The Housekeeper

  • 2002
  • Movie
  • NR
  • Drama, Romance

After reviving his once-foundering career with such large-scale, literary costume dramas as JEAN DE FLORETTE, MANON OF THE SPRING and GERMINAL, Claude Berri returns to the kind of intimate, character-driven dramas he began making in the late 1960s. Jacques (Jean-Pierre Bacri) is a engineer at a recording studio who's still reeling from the break-up of his...read more

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Reviewed by Ken Fox
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After reviving his once-foundering career with such large-scale, literary costume dramas as JEAN DE FLORETTE, MANON OF THE SPRING and GERMINAL, Claude Berri returns to the kind of intimate, character-driven dramas he began making in the late 1960s. Jacques (Jean-Pierre Bacri) is a engineer at a recording studio who's still reeling from the break-up of his marriage five months earlier. His wife, Constance (Catherine Breillat), has left him for another man, and while Jacques seems to be doing okay on the outside, the state of his apartment tells a different story. The sink is filled with dirty dishes, the countertops are littered with empty pizza boxes and rotting food, and the floor is covered with unwashed laundry; left on his own, it's obvious Jacques needs a housekeeper. He answers an ad posted on the bulletin board in his local bakery by a woman named Laura, and arranges an interview at a nearby café. Laura (Emilie Dequenne) turns out to be a pretty young woman with a brilliant, flashing smile and two-tone hair, and even though she's barely out of her teens and admits she has no real housekeeping experience, Jacques gives her the job. Laura puts his apartment in order, but after a few weeks, she asks Jacques for a big favor. She's just broken up with her live-in boyfriend and needs a place to stay; could she bunk with Jacques for a few days? Jacques reluctantly agrees, insisting that she take the bedroom while he sleeps on the couch, and even though Jacques can't stand the hip-hop she listens to or the trashy TV shows she watches, an intimacy soon develops between them. Against Jacques better judgment, the inevitable seduction occurs — surprisingly, it's Laura who seduces Jacques — and despite Jacques claims that they couldn't possibly be in love, his heart knows otherwise. As two people from completely different places in their lives who nevertheless find each other through shared heartbreak, Dequenne and Bacri are marvelous together. It may be an old story, but Berri draws fresh poignancy from this December-May romance by identifying so empathetically with Jacques. He knows there's no fool like an old fool, but you can hardly blame him when Jacques finally takes the plunge. (In Frech, with English subtitles.)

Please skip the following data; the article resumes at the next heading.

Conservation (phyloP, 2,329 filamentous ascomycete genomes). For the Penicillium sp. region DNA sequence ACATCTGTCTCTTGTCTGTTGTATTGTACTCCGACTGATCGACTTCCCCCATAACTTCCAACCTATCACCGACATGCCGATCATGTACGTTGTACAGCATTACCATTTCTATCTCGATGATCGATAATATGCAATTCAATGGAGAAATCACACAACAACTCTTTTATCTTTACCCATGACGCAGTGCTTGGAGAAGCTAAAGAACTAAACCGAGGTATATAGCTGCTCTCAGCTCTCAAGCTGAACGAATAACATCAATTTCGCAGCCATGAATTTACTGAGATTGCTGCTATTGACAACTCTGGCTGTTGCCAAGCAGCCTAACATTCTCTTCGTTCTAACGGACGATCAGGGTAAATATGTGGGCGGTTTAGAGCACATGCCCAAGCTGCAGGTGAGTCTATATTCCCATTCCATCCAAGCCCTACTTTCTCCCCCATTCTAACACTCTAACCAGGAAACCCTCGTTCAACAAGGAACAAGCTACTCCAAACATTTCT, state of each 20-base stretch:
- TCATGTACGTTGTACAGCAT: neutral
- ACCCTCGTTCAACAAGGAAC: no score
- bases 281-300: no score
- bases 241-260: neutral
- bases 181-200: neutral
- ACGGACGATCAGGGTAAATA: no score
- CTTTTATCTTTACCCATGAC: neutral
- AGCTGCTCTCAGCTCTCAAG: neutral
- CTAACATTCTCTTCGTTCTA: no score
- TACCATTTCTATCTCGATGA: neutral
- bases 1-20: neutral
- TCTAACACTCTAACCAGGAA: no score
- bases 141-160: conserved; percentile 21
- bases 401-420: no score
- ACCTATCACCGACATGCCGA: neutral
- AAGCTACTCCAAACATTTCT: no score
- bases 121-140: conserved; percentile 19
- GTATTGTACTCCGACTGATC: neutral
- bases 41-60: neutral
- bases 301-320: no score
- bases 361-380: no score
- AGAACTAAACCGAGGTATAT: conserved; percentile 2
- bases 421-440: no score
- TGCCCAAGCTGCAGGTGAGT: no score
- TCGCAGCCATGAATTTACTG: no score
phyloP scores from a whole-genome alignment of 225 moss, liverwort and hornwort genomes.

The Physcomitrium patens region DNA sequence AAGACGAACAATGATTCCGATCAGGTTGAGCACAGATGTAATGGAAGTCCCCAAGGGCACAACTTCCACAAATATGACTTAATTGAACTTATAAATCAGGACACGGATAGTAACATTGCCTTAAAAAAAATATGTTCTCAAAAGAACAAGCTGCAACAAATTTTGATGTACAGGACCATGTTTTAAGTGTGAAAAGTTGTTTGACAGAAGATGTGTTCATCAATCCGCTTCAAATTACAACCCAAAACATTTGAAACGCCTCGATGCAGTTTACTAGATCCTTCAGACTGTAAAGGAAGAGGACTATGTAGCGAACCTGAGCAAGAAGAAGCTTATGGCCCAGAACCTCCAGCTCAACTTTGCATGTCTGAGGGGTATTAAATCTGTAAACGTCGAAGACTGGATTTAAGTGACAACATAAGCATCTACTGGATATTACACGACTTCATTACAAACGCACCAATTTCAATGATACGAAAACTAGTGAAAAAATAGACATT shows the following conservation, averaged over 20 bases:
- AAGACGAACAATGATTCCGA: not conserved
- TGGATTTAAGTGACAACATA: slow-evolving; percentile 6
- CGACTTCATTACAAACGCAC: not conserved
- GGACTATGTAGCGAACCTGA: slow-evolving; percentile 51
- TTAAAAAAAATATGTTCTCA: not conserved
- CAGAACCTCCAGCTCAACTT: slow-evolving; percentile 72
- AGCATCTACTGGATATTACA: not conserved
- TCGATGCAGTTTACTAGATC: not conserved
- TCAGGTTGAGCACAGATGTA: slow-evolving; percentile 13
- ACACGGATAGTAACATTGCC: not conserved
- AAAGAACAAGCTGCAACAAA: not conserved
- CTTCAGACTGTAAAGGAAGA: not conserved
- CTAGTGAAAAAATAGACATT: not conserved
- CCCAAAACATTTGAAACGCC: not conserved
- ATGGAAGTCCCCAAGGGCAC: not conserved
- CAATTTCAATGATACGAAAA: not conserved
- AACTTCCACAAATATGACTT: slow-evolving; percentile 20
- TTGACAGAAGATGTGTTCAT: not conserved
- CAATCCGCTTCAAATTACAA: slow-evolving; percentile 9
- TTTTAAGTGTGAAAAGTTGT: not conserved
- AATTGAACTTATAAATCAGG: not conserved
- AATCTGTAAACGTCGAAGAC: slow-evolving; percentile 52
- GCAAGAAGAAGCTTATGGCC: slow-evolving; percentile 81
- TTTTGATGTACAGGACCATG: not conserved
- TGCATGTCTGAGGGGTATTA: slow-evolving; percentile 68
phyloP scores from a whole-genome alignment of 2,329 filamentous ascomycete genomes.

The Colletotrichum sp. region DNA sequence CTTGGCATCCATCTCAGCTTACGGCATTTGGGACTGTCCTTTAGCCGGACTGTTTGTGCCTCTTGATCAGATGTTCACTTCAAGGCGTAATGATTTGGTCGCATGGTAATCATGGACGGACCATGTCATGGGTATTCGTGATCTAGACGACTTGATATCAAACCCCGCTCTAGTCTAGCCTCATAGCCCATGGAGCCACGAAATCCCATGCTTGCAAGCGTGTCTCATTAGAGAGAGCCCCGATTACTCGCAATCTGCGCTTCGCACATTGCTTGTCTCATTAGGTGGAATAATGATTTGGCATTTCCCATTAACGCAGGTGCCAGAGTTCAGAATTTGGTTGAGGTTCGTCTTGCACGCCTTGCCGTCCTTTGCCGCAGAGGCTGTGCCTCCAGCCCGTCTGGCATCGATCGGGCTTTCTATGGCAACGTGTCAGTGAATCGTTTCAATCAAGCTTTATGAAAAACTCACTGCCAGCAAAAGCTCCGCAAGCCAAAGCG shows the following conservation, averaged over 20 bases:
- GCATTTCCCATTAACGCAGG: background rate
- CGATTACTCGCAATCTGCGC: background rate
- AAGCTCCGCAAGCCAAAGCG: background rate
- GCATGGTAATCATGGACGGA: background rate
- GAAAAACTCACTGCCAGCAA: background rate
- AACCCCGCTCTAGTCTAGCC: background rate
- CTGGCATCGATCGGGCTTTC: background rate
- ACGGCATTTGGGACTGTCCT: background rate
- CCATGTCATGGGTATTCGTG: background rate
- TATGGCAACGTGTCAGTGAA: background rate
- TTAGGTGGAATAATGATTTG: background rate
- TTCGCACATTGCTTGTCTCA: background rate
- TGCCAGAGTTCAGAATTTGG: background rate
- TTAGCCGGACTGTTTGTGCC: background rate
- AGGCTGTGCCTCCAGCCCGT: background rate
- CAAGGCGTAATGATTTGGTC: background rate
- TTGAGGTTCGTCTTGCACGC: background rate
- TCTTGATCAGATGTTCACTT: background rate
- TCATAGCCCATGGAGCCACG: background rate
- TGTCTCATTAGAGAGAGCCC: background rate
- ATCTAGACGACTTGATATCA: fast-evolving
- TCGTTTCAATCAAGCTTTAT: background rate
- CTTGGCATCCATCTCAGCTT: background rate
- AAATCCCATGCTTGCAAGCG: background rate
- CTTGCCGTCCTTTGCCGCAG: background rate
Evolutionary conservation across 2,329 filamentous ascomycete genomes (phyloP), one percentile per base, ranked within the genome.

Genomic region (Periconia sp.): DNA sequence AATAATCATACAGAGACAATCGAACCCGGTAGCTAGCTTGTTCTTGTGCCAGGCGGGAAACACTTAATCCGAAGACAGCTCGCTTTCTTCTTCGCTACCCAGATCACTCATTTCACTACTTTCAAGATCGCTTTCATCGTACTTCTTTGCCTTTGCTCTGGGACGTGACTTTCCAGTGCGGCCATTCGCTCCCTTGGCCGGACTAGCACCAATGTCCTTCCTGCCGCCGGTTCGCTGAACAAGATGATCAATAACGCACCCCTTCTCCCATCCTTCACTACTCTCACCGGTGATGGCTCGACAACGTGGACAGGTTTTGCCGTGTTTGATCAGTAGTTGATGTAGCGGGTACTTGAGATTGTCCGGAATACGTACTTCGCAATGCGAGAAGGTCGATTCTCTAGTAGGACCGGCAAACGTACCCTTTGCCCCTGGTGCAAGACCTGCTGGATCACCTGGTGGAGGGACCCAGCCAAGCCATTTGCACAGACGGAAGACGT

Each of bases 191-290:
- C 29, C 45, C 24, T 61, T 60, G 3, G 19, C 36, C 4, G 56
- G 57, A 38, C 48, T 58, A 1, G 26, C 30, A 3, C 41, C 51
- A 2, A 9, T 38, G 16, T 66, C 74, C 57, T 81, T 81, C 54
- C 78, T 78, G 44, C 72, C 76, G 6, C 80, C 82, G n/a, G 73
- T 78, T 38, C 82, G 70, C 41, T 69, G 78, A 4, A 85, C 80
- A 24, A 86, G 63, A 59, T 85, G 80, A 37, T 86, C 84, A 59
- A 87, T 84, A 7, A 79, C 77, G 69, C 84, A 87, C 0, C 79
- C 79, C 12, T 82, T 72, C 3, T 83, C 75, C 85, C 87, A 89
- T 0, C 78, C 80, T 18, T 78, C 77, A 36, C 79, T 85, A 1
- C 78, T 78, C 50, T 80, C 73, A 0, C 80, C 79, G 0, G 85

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  • Released: 2002
  • Rating: NR
  • Review: After reviving his once-foundering career with such large-scale, literary costume dramas as JEAN DE FLORETTE, MANON OF THE SPRING and GERMINAL, Claude Berri returns to the kind of intimate, character-driven dramas he began making in the late 1960s. Jacques… (more)

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